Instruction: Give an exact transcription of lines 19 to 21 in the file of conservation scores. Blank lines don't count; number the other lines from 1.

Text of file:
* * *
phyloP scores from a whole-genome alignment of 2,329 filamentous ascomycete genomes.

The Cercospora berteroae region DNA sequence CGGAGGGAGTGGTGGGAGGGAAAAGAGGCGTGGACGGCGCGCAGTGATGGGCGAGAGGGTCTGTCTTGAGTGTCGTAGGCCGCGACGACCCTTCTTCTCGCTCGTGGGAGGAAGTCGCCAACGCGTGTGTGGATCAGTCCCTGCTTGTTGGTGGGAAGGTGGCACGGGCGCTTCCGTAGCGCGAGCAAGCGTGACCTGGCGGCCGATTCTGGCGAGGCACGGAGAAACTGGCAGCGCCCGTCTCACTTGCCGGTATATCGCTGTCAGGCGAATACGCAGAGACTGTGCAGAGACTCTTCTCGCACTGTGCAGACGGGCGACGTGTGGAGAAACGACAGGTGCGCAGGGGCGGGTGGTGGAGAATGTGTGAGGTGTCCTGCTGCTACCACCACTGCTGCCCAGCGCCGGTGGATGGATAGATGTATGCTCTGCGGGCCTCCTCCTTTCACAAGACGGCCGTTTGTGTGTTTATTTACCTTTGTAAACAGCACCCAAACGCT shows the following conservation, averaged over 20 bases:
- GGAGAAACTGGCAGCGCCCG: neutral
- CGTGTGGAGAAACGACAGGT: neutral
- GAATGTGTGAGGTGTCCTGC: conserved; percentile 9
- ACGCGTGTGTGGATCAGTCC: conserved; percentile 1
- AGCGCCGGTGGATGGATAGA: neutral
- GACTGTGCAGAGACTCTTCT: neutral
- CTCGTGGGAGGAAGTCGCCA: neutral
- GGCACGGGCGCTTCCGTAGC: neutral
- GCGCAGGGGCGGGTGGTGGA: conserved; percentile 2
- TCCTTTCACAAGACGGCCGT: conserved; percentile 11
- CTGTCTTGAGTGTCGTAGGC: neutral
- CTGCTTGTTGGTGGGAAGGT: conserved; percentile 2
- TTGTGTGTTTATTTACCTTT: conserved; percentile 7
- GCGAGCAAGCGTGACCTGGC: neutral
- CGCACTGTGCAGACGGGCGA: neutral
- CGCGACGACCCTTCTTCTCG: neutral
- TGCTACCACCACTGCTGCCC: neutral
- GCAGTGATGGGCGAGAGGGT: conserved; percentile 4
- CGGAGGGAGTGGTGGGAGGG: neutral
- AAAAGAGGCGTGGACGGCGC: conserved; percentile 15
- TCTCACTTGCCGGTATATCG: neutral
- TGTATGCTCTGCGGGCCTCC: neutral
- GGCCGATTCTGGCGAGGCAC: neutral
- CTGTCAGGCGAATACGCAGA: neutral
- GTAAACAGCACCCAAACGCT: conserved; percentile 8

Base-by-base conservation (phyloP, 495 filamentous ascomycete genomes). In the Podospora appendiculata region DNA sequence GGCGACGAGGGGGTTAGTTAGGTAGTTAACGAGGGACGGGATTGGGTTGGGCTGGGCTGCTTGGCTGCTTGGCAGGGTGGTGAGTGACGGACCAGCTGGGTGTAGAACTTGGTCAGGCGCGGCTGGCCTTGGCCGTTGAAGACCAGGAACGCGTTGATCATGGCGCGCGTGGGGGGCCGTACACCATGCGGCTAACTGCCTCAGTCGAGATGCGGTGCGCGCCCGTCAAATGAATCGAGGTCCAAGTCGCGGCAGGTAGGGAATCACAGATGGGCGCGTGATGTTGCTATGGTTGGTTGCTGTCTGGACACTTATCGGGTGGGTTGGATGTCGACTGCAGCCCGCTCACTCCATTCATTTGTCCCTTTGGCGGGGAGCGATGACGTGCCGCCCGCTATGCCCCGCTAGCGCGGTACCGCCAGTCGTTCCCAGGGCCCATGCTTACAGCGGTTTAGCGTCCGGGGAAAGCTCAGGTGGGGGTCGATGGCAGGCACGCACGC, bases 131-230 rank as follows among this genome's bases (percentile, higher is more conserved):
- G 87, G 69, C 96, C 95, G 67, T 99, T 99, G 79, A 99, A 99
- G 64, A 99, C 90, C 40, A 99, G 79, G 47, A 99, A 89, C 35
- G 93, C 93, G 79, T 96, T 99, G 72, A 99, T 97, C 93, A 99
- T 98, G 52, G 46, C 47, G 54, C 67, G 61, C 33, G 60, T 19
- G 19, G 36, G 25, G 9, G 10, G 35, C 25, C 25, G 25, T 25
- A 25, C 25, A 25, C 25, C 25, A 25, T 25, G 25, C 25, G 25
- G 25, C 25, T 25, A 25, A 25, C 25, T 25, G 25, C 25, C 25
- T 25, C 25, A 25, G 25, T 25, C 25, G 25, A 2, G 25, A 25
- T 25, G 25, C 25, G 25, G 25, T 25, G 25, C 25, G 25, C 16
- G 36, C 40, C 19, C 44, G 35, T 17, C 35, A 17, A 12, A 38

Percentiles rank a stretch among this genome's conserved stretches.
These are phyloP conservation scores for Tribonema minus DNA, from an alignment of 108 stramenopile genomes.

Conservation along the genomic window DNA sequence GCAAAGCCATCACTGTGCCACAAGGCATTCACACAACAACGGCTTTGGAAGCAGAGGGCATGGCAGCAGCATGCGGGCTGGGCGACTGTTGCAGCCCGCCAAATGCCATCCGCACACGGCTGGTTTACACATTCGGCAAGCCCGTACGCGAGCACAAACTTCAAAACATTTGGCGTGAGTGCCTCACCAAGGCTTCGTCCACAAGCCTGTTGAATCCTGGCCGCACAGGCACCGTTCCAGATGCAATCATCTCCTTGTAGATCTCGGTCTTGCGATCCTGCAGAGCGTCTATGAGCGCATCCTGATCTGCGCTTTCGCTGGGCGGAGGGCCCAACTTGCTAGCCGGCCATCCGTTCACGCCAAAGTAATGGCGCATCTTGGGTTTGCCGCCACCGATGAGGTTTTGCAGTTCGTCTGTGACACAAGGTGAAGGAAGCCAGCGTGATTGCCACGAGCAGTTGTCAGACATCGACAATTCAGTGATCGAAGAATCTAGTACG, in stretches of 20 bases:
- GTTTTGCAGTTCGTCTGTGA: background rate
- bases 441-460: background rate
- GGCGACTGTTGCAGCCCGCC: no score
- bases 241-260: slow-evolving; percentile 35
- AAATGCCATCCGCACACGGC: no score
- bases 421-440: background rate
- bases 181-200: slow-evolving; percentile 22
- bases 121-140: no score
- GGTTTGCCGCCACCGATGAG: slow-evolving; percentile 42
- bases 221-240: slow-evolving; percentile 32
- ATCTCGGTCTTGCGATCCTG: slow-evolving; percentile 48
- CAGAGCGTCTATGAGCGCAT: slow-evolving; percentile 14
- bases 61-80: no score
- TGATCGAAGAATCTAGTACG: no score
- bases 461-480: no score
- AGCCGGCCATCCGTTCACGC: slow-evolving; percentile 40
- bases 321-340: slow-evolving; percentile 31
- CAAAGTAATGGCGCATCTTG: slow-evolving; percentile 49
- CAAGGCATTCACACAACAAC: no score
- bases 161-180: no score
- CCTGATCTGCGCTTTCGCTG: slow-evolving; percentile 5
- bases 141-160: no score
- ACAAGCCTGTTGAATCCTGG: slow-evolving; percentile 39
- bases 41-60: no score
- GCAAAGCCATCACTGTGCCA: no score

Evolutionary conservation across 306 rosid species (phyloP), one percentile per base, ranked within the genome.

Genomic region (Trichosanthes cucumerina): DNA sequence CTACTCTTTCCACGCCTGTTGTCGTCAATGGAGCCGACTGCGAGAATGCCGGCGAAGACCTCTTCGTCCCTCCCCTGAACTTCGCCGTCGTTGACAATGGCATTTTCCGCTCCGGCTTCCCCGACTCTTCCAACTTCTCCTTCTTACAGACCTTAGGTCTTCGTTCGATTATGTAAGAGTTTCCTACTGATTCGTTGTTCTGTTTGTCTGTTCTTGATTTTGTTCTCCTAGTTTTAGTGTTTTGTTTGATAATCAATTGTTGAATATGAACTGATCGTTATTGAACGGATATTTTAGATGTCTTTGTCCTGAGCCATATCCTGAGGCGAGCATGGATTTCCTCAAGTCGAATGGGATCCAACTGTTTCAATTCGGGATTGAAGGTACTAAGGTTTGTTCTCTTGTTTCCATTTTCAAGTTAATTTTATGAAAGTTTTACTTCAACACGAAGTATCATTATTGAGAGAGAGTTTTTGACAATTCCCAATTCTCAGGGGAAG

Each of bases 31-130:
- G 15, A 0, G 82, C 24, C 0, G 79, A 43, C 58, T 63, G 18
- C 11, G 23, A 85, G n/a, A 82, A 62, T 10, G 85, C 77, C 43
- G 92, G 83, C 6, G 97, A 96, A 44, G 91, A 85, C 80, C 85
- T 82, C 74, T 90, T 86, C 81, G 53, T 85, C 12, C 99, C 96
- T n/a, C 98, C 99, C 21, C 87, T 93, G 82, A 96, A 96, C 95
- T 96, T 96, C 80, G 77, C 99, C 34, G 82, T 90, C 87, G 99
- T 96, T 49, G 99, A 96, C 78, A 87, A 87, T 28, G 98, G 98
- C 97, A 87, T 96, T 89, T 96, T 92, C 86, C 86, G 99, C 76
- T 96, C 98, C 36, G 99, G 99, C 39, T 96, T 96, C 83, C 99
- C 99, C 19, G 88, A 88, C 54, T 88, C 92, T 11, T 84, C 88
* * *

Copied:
- TGCTACCACCACTGCTGCCC: neutral
- GCAGTGATGGGCGAGAGGGT: conserved; percentile 4
- CGGAGGGAGTGGTGGGAGGG: neutral